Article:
Marcus Carter

Marcus Carter currently practices architecture in New York City.

  • Perspecta 38 "Architecture After All"

    Perspecta 38 "Architecture After All"

    The Yale Architectural Journal

    Marcus Carter, Christopher Marcinkowski, Forth Bagley, and Ceren Bingol

    The practice of architecture after the breakdown of consensus: designers, theoreticians, and scholars consider architecture's divergent ideological landscape in this issue of America's oldest and most distinguished student-edited architectural journal.

    The profession of architecture is increasingly characterized by divergent architectural ideas and divergent political, social, technological, and economic agendas. Much of current practice focuses on the process of architecture (its how) rather than its meaning, effect, or reason for being (its why). This issue of Perspecta—the oldest and most distinguished student-edited architectural journal—explores the practice of architecture after the breakdown of consensus. Designers, theoreticians, and scholars investigate an architectural landscape devoid of a dominant ideology or ethos. Their essays take specific points of departure—globalization, urbanism, pedagogy, irony, as well as form, theory, and ideology—to address broader questions about the social, economic, and political fallout from these modes of practice, considering whether the lack of an overriding ethos in architecture is liberating or limiting for the profession. And, after all, is it conceivable, or desirable, to return to an architecture derived from a single, dominant mode of operation?

    Contributors Authors: Roger Connah, Winka Dubbeldam, Dawn Finley + Mark Wamble, Christopher Hight + Chris Perry, Sam Jacob, Emmanuel Petit, Michael Speaks, Ashley Schafer, Noriyuki Tajima, Tom Wiscombe, Lebbeus Woods, Stanley TigermanRoundtable participants: Michael Speaks (moderator), Hernan Diaz Alonso, Winka Dubbeldam, Mark Goulthorpe, Gregg Pasquarelli, David Serero

    • Paperback $20.00 £14.99

Contributor

  • Transgression in Games and Play

    Transgression in Games and Play

    Kristine Jørgensen and Faltin Karlsen

    Contributors from a range of disciplines explore boundary-crossing in videogames, examining both transgressive game content and transgressive player actions.

    Video gameplay can include transgressive play practices in which players act in ways meant to annoy, punish, or harass other players. Videogames themselves can include transgressive or upsetting content, including excessive violence. Such boundary-crossing in videogames belies the general idea that play and games are fun and non-serious, with little consequence outside the world of the game. In this book, contributors from a range of disciplines explore transgression in video games, examining both game content and player actions. The contributors consider the concept of transgression in games and play, drawing on discourses in sociology, philosophy, media studies, and game studies; offer case studies of transgressive play, considering, among other things, how gameplay practices can be at once playful and violations of social etiquette; investigate players' emotional responses to game content and play practices; examine the aesthetics of transgression, focusing on the ways that game design can be used for transgressive purposes; and discuss transgressive gameplay in a societal context. By emphasizing actual player experience, the book offers a contextual understanding of content and practices usually framed as simply problematic.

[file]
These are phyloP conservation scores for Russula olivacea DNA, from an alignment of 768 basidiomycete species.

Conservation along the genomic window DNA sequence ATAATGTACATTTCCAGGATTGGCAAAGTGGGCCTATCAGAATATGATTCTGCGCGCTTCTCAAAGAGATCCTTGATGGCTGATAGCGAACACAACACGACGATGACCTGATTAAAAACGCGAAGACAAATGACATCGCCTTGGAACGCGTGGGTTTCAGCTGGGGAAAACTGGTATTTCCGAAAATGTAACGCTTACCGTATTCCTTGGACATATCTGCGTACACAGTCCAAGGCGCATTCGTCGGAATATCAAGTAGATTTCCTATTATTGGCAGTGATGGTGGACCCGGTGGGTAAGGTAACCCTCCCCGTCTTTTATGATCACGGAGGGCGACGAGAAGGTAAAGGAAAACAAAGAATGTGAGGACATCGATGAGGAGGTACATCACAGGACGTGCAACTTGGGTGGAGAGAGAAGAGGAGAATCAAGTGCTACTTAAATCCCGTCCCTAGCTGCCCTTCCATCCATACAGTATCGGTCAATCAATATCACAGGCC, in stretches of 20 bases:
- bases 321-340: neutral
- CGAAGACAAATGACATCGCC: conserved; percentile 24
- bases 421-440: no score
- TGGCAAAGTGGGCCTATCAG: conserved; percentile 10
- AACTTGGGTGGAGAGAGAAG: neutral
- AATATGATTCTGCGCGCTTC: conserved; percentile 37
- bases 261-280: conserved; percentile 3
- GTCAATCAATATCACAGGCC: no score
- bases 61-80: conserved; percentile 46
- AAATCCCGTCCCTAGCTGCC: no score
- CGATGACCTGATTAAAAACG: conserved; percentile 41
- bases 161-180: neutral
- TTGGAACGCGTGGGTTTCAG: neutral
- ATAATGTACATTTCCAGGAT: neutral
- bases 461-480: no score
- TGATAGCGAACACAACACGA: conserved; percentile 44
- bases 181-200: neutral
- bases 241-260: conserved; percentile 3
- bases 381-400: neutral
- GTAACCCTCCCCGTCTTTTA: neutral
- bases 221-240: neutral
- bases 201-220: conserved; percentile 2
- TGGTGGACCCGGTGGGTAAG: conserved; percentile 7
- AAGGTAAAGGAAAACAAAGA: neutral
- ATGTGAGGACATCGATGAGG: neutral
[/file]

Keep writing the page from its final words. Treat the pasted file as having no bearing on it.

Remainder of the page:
Contributors Fraser Allison, Kristian A. Bjørkelo, Kelly Boudreau, Marcus Carter, Mia Consalvo, Rhys Jones, Kristine Jørgensen, Faltin Karlsen, Tomasz Z. Majkowski, Alan Meades, Torill Elvira Mortensen, Víctor Navarro-Remesal, Holger Pötzsch, John R. Sageng, Tanja Sihvonen, Jaakko Stenros, Ragnhild Tronstad, Hanna Wirman

    • Hardcover $40.00 £30.00